“Surely both of these design features will reduce the isolation of the suspension?” enquire Plebs, stage left

The Pedersen suspension uses Kevlar tie wires to control horiziontal instability and Pete's Pylons use bronze bushes riding on the spring tower upright posts. Gert Pedersen uses mass damping (from loose kiln dried sand) to absorb vibration reaching the subchassis while Pete uses optional isolating feet. Pete's Feet will be separately reviewed because they can be used with the original Orbe/Gyrodec springs too.

Pete's Pylons development history

The whole project began from a similar sense of dissatisfaction with the Michell Gyrodec suspension as experienced by Gert Pedersen and Nils Nørby. Like most other subchassis turntables, anything less than perfect set-up equals less than perfect pitch stability and compromised bass. Even set up as well as possible, there remains a sense that the motor-subchassis-platter system could offer more. The pylons were designed back in 2007 and underwent over €4000 of R&D. The design has now been given to True Point Audio and can be purchased from them.

The challenge facing Pete and TPA is that over the years the spacing of the three suspension dowels on the Michell Gyrodec, Gyro SE, Orbe and Orbe SE has often varied. This is allowed for on the Michell subchassis by the eccentric white washer that enables the springs to be centred with respect to the subchassis. Unfortunately, the principle of Pete's Pylons means that this slackness is not possible.

To add to variables, the Michell subchassis holes can vary in size too, as can the original spring carriers. Hence, TPA often had to supply differently sized lower tower O-ring locators and bronze centre bushes. The latest iteration of Pete's Pylons allow the same lower O-ring bracket to be used. These can be fitted without the ceramic balls and sorbothane pads, hence the lower price than the original version. The full original set up with sorbothane pads and ceramic ball bearings are being tested here. Due to the variation in Michell pillar size, it took two attempts to identify the best fit for this particular Orbe SE, owned from new by your Old Scribe.

Pete's Pylons are described by TPA (True Point Audio who are now suppliers of Pete's Pylons) as a Lattice Truss Suspension System (LTSS). They say a truss is a structure that takes advantage of the inherent stability and weight distribution of a triangle. Like the Pedersen modifications, o-rings are employed in place of suspension springs. Unlike the Pedersen arrangement, these o-rings are woven into a lattice to create an inherently more stable individual tower. Instead of using kevlar ties to avoid precession (as per the Pedersen system) Pete's Pylons use bronze sleeve bearings on each of the 3 towers. This looks tidier than than 6 Kevlar ties but is it as effective?

Setting up the test Orbe SE

Your Old Scribe measured the diameter of the Orbe SE subchassis spring tower apertures to be provided with the original custom iteration of the Pete's Pylons. The pillars were also measured. The Pete's Pylons arrived in the post, without superfluous hardwood boxes or mother-of-pearl inlay: hooray. Instead, there were ceramic ball bearings, tiny sorbothane pads and spare O-rings.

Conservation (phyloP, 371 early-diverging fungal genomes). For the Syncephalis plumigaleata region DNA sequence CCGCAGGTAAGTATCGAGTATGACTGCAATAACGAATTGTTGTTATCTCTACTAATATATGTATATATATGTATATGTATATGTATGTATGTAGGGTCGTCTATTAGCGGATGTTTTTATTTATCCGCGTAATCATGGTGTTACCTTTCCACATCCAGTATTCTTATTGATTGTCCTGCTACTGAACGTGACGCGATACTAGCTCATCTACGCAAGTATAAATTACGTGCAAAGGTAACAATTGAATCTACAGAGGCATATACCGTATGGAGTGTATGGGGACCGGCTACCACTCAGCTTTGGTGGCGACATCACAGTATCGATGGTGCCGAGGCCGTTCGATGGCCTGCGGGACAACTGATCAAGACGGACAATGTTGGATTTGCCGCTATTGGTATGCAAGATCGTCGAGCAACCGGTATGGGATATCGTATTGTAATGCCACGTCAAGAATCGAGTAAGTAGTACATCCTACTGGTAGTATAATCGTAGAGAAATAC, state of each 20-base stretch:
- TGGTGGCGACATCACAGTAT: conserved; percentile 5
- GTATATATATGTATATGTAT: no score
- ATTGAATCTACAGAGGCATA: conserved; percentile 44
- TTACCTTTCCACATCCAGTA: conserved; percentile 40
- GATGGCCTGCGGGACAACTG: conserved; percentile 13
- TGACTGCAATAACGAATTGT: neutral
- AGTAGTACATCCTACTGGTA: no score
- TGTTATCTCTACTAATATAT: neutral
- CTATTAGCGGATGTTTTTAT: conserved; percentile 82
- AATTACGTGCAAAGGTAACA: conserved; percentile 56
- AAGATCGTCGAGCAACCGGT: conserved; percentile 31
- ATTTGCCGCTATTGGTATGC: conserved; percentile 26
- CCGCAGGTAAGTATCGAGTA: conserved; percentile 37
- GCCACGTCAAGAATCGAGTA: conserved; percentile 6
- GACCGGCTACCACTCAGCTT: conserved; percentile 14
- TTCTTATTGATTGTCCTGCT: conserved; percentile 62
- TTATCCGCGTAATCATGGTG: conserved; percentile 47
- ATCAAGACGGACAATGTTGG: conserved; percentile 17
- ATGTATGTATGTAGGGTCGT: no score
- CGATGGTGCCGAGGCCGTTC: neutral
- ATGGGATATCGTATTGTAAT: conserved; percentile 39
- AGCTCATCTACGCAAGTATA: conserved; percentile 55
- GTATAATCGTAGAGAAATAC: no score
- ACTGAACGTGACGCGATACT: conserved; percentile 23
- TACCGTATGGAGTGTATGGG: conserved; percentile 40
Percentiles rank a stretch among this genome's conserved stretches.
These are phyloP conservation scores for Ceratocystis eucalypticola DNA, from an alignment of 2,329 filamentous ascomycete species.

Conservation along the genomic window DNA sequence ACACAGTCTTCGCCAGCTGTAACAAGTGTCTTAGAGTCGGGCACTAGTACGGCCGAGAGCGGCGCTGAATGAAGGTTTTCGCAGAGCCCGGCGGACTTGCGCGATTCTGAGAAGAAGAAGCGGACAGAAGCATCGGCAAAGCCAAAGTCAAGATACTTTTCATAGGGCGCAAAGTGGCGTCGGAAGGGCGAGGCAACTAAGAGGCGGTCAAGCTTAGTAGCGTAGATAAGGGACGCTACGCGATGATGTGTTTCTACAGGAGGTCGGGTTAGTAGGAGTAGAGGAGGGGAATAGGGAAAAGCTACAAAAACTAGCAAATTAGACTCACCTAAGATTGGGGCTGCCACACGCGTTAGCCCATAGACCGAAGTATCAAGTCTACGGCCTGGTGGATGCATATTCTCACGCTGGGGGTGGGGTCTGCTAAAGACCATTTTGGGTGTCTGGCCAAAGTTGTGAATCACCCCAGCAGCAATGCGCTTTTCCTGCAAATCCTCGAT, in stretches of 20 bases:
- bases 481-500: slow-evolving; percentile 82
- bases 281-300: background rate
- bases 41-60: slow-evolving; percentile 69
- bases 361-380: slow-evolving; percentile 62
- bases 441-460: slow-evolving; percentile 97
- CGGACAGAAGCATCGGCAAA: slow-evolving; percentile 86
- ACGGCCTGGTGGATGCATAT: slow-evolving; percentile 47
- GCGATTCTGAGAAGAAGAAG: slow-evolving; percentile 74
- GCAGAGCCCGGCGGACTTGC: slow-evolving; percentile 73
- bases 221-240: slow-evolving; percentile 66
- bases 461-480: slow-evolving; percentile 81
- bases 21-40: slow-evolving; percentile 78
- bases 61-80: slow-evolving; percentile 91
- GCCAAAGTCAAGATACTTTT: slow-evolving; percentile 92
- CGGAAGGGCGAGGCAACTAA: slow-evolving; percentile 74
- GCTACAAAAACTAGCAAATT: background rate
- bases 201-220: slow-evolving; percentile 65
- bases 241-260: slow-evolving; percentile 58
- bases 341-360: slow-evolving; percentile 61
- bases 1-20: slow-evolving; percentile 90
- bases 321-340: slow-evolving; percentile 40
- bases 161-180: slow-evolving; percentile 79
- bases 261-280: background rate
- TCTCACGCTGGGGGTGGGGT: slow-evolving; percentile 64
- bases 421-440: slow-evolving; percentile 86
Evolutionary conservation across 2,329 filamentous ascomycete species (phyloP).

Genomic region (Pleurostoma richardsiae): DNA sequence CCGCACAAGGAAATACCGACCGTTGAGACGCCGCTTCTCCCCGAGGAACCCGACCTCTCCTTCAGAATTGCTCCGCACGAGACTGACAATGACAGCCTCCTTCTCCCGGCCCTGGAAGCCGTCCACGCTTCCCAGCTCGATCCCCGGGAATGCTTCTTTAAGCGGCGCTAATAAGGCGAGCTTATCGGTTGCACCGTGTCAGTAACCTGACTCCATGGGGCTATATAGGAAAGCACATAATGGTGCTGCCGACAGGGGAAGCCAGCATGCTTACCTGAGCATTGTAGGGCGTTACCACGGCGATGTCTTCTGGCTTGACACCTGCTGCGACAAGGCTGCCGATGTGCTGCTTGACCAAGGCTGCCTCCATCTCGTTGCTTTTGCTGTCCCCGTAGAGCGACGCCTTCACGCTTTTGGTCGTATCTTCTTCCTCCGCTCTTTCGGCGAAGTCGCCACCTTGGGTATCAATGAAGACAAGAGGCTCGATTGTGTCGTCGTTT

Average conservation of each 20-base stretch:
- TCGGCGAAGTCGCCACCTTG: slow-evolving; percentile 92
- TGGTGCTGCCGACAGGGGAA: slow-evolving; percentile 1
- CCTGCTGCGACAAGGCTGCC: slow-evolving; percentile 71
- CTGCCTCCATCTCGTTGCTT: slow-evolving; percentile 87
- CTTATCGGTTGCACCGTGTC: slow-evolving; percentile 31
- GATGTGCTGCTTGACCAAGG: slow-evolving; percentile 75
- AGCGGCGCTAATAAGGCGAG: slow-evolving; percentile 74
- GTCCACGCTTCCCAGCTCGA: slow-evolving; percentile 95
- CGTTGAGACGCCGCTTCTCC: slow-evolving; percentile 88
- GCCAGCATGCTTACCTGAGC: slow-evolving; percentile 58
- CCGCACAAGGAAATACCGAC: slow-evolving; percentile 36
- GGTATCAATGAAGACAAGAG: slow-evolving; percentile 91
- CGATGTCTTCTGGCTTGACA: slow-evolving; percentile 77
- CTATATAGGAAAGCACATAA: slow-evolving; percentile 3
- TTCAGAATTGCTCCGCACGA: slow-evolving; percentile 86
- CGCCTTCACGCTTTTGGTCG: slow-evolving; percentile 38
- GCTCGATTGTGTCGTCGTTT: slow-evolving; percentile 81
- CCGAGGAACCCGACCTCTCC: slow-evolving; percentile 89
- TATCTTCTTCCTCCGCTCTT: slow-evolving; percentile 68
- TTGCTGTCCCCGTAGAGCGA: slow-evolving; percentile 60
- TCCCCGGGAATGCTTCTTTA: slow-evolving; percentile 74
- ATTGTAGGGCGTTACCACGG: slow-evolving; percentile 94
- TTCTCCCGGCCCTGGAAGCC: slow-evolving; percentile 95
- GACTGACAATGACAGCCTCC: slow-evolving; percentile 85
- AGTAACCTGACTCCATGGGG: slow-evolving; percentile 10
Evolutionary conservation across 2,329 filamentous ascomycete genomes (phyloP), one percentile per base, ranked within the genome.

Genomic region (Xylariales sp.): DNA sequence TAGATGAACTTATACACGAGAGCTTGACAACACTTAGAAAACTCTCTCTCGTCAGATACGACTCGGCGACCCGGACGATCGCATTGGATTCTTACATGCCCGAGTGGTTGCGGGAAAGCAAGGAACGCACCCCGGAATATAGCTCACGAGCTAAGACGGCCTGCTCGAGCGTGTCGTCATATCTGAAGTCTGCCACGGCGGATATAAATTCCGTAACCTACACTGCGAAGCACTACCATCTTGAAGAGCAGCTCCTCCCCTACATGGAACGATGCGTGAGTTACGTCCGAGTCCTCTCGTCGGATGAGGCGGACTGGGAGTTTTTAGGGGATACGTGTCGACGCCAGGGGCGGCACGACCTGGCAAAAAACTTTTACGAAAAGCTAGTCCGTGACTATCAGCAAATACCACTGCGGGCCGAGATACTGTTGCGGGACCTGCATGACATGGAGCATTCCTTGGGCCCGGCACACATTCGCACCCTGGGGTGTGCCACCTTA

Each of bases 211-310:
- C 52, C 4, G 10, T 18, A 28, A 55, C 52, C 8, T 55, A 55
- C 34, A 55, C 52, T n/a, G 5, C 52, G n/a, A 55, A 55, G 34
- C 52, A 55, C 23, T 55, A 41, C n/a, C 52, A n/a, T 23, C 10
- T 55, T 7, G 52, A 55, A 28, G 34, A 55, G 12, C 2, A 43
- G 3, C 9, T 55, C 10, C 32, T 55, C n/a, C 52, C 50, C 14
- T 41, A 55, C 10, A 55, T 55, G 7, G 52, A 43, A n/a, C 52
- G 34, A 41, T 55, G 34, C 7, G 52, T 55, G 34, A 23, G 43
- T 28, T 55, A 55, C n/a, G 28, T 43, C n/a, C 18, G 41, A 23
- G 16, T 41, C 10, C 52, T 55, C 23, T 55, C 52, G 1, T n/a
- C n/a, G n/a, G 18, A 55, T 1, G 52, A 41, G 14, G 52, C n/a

Installation was challenged by the different spacings of subchassis tower apertures from the Pedersen tower centres. The two dimensions are slightly different on this particular vintage of Orbe SE. This resulted in having to select which spring tower could be used without the bronze bush, with least effect on isolation dynamics. After drawing out the vectors of motor torque and stylus drag on graph paper with 2H pencil, your Old Scribe removed the bush from the front tower.

The first round of testing was completed with the Pedersen pure mass sand chambers intact and full, the Pedersen SE base in place but the Pedersen kevlar cords disconnected. This was to compare the effectiveness of the Pete's Pylons pillar bushes against the kevlar cords in the context of the different O-ring pattern.

The results of the first round were promising. Your Old Scribe doubts that in a double blind test that anyone could distinguish between the Pedersen suspension and Pete's Pylons, in the context that the Pedersen sand chambers and bearing reinforcement are both present.

Round Two of Testing

The sand boxes and associated perspex are removed. This involves disassembly and reassembly of the turntable.

Some of the familiar Michell subchassis bloom returned. This bloom is still mitigated by the presence of layers of Plastic Padding Chemical Metal and glass reinforced Plastic Padding which replaced the Michell Densodamp as an irreversible stage 1 of the Pedersen modifications.

The slight increase in motor breakthrough (still using two belts) and impact noise breakthrough noted with Gert Pedersen's o-ring/kevlar ties system was really similar with Pete's Pylons. The set up was far from ideal using the Pedersen larger spider set and one of Pete's Pylons without its bronze bush, but the initial results were promising enough to persevere.